Pesticides Linked to ADHD

Attention-deficit/hyperactivity disorder (ADHD) has grown in prevalence in the last twenty years, leaving many wondering why. One answer was determined in a study done on a group children aged eight to fifteen years of age. These children were significantly more likely to have ADHD if their urine had high levels of organophosphate pesticide metabolites.

Organophosphate pesticide metabolites is a fancy phrase for an organic compound containing phosphorous. Organophosphates are used in insecticides and pesticides. 

Researchers started with data from the National Health and Nutrition Examination Survey (NHANES 2002-2004) on a cross-section of children. At the time, this group was thought to be representative of all children in the United States. Parents of these 1,193 children were interviewed, and based on their input 119 met the criteria for ADHD. An additional 29 were being medicated for ADHD, bringing the total studied to 148—roughly 10 percent of the original cohort. 
Six concentrations of urinary dialkyl phosphate (DAP) were measured to determine body burden. One or more metabolites were detected in roughly 94 percent of the children tested.

A common chemical called dimethyl alkylphosphate (DMAP) was present in 64 percent of the children studied. Those with the highest concentrations, especially of DMAP, were twice as likely to have ADHD than those with undetectable levels. 

Maryse F. Bouchard, Ph.D., of the Department of Environmental and Occupational Health, University of Montreal, Quebec, Canada and the first author of the study, was interviewed by Medscape Psychiatry.  She said, “Each 10-fold increase in urinary concentration of organophosphate metabolites was associated with a 55 percent to 72 percent increase in the odds of ADHD.” This means that the children with a higher concentration of the chemicals were 55 to 72 percent more likely to be diagnosed with ADHD.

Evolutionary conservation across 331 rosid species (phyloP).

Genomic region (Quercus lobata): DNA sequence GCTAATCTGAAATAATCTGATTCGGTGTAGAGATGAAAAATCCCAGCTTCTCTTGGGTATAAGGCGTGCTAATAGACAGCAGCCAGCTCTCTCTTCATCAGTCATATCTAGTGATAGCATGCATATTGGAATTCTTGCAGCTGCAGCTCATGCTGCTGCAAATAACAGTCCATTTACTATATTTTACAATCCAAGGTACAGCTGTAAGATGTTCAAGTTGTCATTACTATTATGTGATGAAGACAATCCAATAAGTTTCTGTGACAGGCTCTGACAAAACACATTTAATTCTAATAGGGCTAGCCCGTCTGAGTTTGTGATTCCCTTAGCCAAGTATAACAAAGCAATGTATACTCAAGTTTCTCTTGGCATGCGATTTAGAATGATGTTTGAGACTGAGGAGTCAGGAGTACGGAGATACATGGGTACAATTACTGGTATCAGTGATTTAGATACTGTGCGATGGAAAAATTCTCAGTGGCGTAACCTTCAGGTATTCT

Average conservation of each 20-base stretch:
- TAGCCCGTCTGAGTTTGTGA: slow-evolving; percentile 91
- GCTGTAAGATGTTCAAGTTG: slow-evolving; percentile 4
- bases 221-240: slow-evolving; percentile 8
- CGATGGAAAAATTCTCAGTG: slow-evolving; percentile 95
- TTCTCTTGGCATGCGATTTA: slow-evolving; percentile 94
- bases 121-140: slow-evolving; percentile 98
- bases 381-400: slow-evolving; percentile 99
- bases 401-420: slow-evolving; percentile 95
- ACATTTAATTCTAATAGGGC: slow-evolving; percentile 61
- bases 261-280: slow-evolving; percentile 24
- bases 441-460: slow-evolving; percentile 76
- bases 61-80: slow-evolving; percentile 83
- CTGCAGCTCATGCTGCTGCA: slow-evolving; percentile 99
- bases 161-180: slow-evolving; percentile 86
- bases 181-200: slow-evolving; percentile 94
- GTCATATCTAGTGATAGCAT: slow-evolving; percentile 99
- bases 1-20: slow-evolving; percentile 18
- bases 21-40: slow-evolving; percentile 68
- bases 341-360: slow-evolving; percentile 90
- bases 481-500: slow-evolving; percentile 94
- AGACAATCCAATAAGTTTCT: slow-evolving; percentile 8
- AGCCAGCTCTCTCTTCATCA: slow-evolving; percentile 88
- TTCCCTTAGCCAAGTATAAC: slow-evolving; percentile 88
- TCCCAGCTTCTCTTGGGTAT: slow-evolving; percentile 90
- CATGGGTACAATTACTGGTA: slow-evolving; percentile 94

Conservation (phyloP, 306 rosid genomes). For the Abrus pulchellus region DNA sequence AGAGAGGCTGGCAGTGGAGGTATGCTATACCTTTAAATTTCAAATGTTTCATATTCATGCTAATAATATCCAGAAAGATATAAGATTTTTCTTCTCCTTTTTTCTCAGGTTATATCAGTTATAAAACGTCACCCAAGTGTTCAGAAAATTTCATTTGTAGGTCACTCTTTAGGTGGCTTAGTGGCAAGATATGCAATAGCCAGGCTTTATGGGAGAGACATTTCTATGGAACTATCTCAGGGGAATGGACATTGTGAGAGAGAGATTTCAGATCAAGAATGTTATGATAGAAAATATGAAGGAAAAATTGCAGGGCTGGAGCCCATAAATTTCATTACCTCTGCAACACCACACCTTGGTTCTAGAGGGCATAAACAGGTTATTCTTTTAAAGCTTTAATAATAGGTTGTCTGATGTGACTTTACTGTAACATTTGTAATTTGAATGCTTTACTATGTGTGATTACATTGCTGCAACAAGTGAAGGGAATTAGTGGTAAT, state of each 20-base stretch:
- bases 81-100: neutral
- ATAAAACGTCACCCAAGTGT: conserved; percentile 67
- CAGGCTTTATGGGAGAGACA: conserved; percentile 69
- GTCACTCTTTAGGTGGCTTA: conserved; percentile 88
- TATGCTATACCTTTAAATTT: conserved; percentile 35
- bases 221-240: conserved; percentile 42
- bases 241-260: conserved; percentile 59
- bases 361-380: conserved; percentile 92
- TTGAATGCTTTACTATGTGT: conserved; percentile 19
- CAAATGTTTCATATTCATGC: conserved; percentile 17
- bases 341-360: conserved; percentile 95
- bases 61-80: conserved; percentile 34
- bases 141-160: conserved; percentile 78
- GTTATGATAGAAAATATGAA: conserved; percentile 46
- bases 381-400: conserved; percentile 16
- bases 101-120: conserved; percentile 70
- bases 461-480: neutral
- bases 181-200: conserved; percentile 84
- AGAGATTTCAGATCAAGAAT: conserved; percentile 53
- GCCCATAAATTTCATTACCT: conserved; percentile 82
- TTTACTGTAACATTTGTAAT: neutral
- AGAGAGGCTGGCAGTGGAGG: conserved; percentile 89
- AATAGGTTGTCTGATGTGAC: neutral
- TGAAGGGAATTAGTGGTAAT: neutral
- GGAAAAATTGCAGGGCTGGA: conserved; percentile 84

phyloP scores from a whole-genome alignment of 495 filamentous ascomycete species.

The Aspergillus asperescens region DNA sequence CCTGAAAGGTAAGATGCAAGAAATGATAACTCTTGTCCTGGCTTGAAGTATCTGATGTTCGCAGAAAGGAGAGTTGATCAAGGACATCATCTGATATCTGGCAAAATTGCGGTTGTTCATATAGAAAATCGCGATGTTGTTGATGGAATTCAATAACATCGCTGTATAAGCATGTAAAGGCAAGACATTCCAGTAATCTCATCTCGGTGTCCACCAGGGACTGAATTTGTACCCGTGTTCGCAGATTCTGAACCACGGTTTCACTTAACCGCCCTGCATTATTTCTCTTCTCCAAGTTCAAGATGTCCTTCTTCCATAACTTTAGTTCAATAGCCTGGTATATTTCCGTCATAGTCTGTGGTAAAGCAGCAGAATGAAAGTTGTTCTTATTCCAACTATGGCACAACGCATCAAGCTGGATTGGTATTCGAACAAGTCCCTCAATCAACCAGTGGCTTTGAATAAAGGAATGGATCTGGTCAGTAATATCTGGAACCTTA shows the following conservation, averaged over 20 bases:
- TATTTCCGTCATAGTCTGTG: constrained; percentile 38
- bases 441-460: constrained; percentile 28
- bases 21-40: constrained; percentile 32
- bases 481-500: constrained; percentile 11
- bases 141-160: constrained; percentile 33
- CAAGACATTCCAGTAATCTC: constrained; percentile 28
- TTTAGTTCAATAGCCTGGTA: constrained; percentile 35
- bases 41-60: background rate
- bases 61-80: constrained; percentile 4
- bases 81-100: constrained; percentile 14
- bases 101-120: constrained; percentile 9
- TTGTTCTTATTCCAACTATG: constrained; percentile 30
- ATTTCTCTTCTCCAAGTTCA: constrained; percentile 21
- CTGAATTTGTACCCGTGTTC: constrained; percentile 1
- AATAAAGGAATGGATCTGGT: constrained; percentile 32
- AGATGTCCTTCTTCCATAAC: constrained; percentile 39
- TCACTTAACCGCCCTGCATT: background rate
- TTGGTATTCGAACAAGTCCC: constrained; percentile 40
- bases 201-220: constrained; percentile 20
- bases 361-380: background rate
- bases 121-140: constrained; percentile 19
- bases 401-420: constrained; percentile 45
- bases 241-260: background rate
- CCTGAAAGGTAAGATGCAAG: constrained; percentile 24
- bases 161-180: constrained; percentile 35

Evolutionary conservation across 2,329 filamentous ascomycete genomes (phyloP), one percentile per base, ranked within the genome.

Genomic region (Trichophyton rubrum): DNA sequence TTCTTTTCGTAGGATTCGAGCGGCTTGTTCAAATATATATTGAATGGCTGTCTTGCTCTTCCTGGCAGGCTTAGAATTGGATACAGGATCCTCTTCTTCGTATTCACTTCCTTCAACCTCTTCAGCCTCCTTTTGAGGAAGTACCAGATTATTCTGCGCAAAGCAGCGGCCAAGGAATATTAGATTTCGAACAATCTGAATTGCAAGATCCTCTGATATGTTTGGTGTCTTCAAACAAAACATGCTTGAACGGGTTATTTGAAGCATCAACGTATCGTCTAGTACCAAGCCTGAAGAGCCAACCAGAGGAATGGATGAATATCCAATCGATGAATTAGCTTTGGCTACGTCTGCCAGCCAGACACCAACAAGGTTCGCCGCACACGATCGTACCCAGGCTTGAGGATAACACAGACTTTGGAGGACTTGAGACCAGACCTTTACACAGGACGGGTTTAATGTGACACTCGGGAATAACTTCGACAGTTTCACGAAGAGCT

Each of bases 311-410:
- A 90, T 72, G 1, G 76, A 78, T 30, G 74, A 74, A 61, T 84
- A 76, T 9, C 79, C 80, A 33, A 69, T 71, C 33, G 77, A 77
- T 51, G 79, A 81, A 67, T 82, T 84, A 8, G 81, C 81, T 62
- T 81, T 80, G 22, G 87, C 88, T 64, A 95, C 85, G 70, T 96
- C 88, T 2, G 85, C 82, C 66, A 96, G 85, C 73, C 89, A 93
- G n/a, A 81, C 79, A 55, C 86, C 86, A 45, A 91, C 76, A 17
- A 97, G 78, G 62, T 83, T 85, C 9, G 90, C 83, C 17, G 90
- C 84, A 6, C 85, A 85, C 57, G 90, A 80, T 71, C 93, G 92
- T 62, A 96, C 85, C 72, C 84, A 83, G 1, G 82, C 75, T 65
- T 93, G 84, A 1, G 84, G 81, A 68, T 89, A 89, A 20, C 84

Organophosphate pesticides have been linked to neurodevelopmental issues in the past, including memory, concentration, and hyperactivity. Researchers, including Dr. Bouchard, have done similar studies on children regularly exposed to pesticides, like those living on or near commercial farms. This study was a first of its kind in that it did not isolate its research on children with a known exposure.

An interesting wrinkle to note is that DAPs are typically eliminated from the body after three to six days. The results of this study would indicate that many children are exposed to pesticides on an ongoing basis. A likely source is the pesticide residues found in many foods.

The bottom line here is that mothers during pregnancy need to be more careful of the quality of the food they are eating. In addition we need to pay closer attention to the chemicals that their children are getting both in their food as well as in personal care products.

Bouchard, M. Attention-Deficit/Hyperactivity Disorder and urinary metabolites of organophosphate pesticides, Pediatrics, Vol. 125 No. 6 June 2010, pp. e1270-e1277 Published online May 17, 2010 (doi:10.1542/peds.2009-3058)


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